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"Our greatest glory is not in never failing, but in rising every time we fall." Confucius


You want to be a legendary leader?  You want your organization to be driven by resourcefulness, adaptability, creativity, and imagination?  You want to promote “out-of-the-box” thinking and improve your chances for organizational longevity?  Then increase your personal and organizational tolerance for failure.

I can hear your collective gasp. Am I advocating sloppy, substandard performance, error riddled work and failure driven rewards?  Good heavens, no.  I recognize that there are some occupations where the results of a failure are more serious than others. If you are my brain surgeon or my airline pilot, then failure is not an option. On the other hand, the absence of failure may signal the absence of growth. 

In today’s workplace the enlightened leader encourages people to think, create and try new things.  In order for this to happen, organizations should develop a higher tolerance for failure and use failure as an opportunity for learning. Organizations need people who will take risks, suggest unusual solutions and present unorthodox ideas.  Creativity is essential for growth and sometimes this means working with half-baked recommendations or hair brained ideas until they can be modified, refined and developed. 

Developing a tolerance for mistakes and a culture that opens up the possibility for errors can increase employee participation and enhance overall satisfaction.  Again, I understand that some organizations simply cannot consider failure an option, but for the majority of decisions, failure is not fatal.        

“Would you like me to give you a formula for success? It's quite simple, really. Double your rate of failure. You are thinking of failure as the enemy of success. But it isn't as all. You can be discouraged by failure - or you can learn from it. So go ahead and make mistakes. Make all you can. Because, remember that's where you will find success.” Thomas J. Watson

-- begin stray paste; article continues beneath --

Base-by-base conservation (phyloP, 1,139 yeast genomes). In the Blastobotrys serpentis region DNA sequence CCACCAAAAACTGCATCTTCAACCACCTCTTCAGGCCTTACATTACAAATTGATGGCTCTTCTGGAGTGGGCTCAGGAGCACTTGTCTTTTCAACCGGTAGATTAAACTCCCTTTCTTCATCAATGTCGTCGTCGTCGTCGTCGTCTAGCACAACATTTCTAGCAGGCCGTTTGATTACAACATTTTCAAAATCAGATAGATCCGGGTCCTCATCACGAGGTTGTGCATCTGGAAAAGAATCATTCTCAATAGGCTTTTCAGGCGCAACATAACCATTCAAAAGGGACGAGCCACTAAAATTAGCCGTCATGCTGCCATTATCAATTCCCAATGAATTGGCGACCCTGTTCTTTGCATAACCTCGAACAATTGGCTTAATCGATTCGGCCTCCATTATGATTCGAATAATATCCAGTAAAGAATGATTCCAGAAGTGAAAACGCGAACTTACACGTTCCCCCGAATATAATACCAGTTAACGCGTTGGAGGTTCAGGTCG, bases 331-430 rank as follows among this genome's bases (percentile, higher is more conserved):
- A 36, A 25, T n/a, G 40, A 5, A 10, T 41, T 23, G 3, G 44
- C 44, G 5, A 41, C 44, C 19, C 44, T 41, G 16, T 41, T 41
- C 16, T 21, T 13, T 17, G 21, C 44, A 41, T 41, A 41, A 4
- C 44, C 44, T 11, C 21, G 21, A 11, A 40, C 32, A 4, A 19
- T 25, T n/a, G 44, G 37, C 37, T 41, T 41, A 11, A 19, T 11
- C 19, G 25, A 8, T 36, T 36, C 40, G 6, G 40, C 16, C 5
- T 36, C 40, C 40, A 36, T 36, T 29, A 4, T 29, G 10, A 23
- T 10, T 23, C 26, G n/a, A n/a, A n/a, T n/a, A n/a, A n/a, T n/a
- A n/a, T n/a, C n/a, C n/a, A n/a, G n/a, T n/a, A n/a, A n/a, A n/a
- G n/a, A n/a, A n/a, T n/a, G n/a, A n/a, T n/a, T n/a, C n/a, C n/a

Failing is not the same as being a failure. Successful people thrive on rejection.  They are energized by the necessity to keep moving until they achieve their objectives.  If you internalize your setbacks and think of yourself as a failure, you will not have the confidence to take advantage of opportunities as they present themselves. 

“A man can fail many times, but he isn't a failure until he begins to blame somebody else.” John Burroughs

When you don’t succeed at one thing, learn from the experience and try something else.  This is a blueprint for success.  Be persistent.  Double your efforts.  You will succeed!

“Better to be a strong person with a flaw that a flawed person with a strength.  A diamond with a flaw is many times more valuable than a brick without a flaw.”

Babe Ruth stuck out 1330 times in his lifetime trying to hit that home run.  That means that he failed to reach his goal more times than he made it. You are not always going to hit a home run.  How you handle failure is a far more important measure of character than how you handle success.


When Thomas Edison was asked why he didn’t get discouraged with the lack of results when it took nearly 50, 000 experiments before he succeeded in building a successful new storage battery.  "Results? Why, man, I have gotten a lot of results. I know fifty-thousand things that won't work."